"They also have a Fire in the Hole shot, which is a hollowed out jalapeno filled with a vodka shot," says Katherine Wise, communications manager at Visit Austin, the city's tourism organization.

The Roosevelt Room

Chris Johnson, concierge and greeter at The Driskill, says, "The Roosevelt Room is located on West Fifth Street, and their cocktail menu is amazing because it goes by era of drinks."

The Roosevelt Room's extensive cocktail menu starts with mixed drinks invented before 1880 – like the Sazerac – and ends with modern classics – like the Trinidad Sour, with angostura bitters, lemon, orgeat and rye whiskey. Beer, wine and small bites are also available inside this luxe, modern bar.

Midnight Cowboy

Once a sleazy massage parlor, downtown Austin's Midnight Cowboy is now a reservation-only lounge where you can book a table for up to two hours. If space is available, you can stay longer in the bar area or in the private back rooms, or head to the new patio area.

[Read: 9 Must-Try Austin Steakhouses.]

"It's so Austin-y, kitschy and unique," says Steven Leigh, chief concierge at the Archer Hotel Austin. "You make reservations online and get a code. When you walk up, there's no address. You have to press a button and give them the code [to get in]." Visitors looking for creative cocktails made tableside should think about booking a spot here.

The Cedar Tavern at Eberly


The Cedar Tavern at Eberly

The Cedar Tavern at Eberly (Merrick Ales)


For a taste of history, sidle up to the 150-year-old bar at The Cedar Tavern at Eberly in the Zilker neighborhood. The classic mahogany counter was transported to Texas after its Greenwich Village home closed.

"They took a bar out of a tavern in New York City, pulled it apart, shipped it to Texas and put it back together," Ashley says. "It looks like it's been there for 200 years."

The Cedar Tavern attracts locals and travelers with its seasonal American food bites, wines, craft beer and master cocktails. Try The Innkeeper, made with Eberly Barrel Select Patrón Añejo, creme de violette, lemon and lavender.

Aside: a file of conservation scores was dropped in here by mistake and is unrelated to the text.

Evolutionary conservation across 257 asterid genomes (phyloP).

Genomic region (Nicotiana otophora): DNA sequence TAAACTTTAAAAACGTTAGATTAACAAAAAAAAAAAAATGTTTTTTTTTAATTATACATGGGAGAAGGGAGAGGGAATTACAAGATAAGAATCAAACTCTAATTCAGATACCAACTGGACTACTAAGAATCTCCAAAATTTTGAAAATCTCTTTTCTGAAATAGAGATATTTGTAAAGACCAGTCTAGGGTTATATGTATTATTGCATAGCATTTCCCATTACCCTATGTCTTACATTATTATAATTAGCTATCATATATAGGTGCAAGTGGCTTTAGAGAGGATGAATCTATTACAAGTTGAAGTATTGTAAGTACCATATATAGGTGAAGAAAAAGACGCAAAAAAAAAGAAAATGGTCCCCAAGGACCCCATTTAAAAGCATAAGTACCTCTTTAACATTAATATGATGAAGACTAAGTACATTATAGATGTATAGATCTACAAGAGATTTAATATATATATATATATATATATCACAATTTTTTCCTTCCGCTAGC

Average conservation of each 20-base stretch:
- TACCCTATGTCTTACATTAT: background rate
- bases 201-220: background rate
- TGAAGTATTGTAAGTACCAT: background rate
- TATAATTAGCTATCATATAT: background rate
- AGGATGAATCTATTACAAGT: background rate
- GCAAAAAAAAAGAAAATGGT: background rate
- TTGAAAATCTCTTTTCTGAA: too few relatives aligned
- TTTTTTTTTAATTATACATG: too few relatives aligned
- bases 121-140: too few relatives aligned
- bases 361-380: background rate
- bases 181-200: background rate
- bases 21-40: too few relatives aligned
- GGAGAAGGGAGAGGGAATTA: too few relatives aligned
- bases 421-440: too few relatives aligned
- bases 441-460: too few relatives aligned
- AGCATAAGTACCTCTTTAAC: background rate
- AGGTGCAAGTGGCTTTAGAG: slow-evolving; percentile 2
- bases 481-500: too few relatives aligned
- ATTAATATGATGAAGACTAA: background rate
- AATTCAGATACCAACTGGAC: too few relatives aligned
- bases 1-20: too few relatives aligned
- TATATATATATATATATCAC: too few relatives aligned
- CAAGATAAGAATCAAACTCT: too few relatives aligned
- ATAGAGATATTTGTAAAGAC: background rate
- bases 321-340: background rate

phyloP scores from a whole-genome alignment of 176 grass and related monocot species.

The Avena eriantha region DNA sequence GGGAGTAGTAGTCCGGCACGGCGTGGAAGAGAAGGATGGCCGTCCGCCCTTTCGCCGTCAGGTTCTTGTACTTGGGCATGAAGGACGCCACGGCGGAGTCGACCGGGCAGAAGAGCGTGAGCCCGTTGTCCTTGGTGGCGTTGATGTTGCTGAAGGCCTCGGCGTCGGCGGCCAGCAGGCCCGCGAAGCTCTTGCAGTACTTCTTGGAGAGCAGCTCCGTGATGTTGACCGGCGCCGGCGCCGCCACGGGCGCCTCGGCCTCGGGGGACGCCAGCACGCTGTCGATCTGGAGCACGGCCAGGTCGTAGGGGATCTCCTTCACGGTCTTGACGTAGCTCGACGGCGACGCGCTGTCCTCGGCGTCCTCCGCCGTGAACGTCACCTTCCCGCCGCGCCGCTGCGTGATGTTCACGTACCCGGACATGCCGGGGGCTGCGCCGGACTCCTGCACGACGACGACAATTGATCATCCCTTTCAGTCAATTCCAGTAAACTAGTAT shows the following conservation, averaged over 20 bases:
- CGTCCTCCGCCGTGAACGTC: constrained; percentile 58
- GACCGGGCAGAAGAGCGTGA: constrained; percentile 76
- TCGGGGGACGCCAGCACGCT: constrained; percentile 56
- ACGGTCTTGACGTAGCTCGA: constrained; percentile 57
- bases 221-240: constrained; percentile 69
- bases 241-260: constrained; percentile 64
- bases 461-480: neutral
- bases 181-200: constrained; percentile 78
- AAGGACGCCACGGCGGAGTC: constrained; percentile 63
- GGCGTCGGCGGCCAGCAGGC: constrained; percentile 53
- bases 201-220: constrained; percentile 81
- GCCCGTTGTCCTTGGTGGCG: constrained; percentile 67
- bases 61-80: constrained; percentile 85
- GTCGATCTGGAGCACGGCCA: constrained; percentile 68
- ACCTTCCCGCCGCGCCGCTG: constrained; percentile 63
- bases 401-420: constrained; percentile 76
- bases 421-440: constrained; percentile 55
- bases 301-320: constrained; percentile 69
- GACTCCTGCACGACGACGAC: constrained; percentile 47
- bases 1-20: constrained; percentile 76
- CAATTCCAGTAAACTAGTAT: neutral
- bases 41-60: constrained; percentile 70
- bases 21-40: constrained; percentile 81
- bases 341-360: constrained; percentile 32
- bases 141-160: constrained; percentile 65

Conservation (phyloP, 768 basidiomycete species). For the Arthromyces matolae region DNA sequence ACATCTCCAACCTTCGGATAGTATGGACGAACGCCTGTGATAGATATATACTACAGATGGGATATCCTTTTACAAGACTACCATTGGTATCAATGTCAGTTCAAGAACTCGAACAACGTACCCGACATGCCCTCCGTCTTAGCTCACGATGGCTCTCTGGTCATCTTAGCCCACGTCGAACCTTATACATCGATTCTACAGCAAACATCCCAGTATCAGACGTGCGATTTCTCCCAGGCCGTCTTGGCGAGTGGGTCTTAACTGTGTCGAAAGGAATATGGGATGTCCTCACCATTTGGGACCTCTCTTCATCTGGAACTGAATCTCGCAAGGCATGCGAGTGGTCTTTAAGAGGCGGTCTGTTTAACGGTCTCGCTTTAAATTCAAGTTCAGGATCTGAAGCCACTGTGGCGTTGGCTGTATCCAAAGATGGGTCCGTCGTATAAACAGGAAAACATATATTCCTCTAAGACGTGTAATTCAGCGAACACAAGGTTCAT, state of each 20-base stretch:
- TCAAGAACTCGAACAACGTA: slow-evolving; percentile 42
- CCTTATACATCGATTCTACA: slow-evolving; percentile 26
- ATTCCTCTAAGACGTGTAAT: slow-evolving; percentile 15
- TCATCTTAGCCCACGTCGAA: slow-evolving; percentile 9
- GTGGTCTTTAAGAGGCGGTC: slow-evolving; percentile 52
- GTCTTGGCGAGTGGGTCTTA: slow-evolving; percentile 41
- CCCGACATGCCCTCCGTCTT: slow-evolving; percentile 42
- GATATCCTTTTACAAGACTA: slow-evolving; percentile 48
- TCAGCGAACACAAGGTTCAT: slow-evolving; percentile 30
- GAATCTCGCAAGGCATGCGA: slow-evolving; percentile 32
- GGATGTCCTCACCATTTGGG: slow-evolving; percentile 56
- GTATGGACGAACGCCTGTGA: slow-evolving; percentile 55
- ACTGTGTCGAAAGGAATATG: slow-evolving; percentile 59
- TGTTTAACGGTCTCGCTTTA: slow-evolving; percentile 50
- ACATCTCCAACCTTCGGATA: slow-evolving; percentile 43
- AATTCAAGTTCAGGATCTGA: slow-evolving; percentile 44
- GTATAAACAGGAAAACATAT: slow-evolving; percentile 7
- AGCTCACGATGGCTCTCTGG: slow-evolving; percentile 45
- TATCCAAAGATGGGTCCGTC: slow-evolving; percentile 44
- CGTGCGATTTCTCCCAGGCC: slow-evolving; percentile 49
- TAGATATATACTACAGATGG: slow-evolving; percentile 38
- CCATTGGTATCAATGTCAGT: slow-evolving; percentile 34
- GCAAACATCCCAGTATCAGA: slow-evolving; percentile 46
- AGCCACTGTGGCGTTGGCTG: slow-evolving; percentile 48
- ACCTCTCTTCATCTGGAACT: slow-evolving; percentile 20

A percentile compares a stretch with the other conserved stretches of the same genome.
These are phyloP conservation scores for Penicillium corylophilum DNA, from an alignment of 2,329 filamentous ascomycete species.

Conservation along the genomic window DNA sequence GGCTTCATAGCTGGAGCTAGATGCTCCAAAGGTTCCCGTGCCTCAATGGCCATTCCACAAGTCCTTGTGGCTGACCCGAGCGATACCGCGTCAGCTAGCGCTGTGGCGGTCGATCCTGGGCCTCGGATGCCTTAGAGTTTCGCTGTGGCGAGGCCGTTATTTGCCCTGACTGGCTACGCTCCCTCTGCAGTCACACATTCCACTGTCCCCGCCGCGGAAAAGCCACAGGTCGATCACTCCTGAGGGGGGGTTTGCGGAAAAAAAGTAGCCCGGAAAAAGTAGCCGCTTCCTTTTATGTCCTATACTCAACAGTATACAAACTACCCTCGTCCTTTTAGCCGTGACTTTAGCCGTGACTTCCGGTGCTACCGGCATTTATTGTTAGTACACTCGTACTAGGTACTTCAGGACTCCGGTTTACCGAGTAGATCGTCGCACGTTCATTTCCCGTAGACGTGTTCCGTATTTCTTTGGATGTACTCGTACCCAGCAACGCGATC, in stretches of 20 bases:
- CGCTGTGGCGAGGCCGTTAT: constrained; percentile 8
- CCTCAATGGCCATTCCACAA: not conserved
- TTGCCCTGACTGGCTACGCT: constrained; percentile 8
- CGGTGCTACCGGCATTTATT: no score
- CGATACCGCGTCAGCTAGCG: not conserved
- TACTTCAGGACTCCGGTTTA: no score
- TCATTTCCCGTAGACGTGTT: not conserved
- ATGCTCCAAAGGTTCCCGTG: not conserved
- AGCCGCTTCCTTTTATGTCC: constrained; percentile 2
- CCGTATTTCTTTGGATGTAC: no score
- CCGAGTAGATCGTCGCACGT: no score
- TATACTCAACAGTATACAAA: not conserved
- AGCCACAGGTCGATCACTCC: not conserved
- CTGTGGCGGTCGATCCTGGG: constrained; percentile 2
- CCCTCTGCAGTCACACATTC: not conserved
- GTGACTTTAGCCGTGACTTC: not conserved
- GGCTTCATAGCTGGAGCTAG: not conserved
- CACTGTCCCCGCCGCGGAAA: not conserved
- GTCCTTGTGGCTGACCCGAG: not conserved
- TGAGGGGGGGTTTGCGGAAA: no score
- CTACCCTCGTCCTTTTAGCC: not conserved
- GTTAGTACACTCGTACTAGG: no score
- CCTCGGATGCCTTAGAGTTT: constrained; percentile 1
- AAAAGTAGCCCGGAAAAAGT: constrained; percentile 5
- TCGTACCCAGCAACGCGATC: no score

The Cloak Room

Right next to the Capitol is The Cloak Room, an unassuming spot with the longest happy hour in town and a jukebox that plays classic hits.

"It's where politicians go to make backroom deals," Leigh says. "Very quiet and dark, and it's down some stairs in the basement." This dive is easygoing and relaxed, with strong drinks from a longtime bartender who treats guests like friends.

To experience more of what Austin has to offer, check out the U.S. News Travel guide.

15 Best Foodie Destinations in the USA


Photo Gallery
Friends eating pizza at a restaurant.
The Las Vegas strip at sunset.
Philly Steak Sandwich with Au Jus
Telescope overlooking the Seattle skyline.
USA, South Carolina, Charleston, Church Street, St. Philip's Church
Close-up of Burgers and Hot Dogs on the Barbecue, Houston, Texas, USA
Cherry blossoms at the Tidal Basin in Washington D.C. during late March.
Foodie tour classic Chicago hot dog with french fries
San Francisco skyline and Bay Bridge at sunset.
New Orleans Beignet
Dramatic sky over Los Angeles.
|

What makes a great foodie destination?
More and more travelers are planning their vacations around the eateries they want to visit in any given destination. After all, a large part of a city's culture lies in its cuisine. But what makes a place worth visiting for the food alone? The answer depends on who you ask.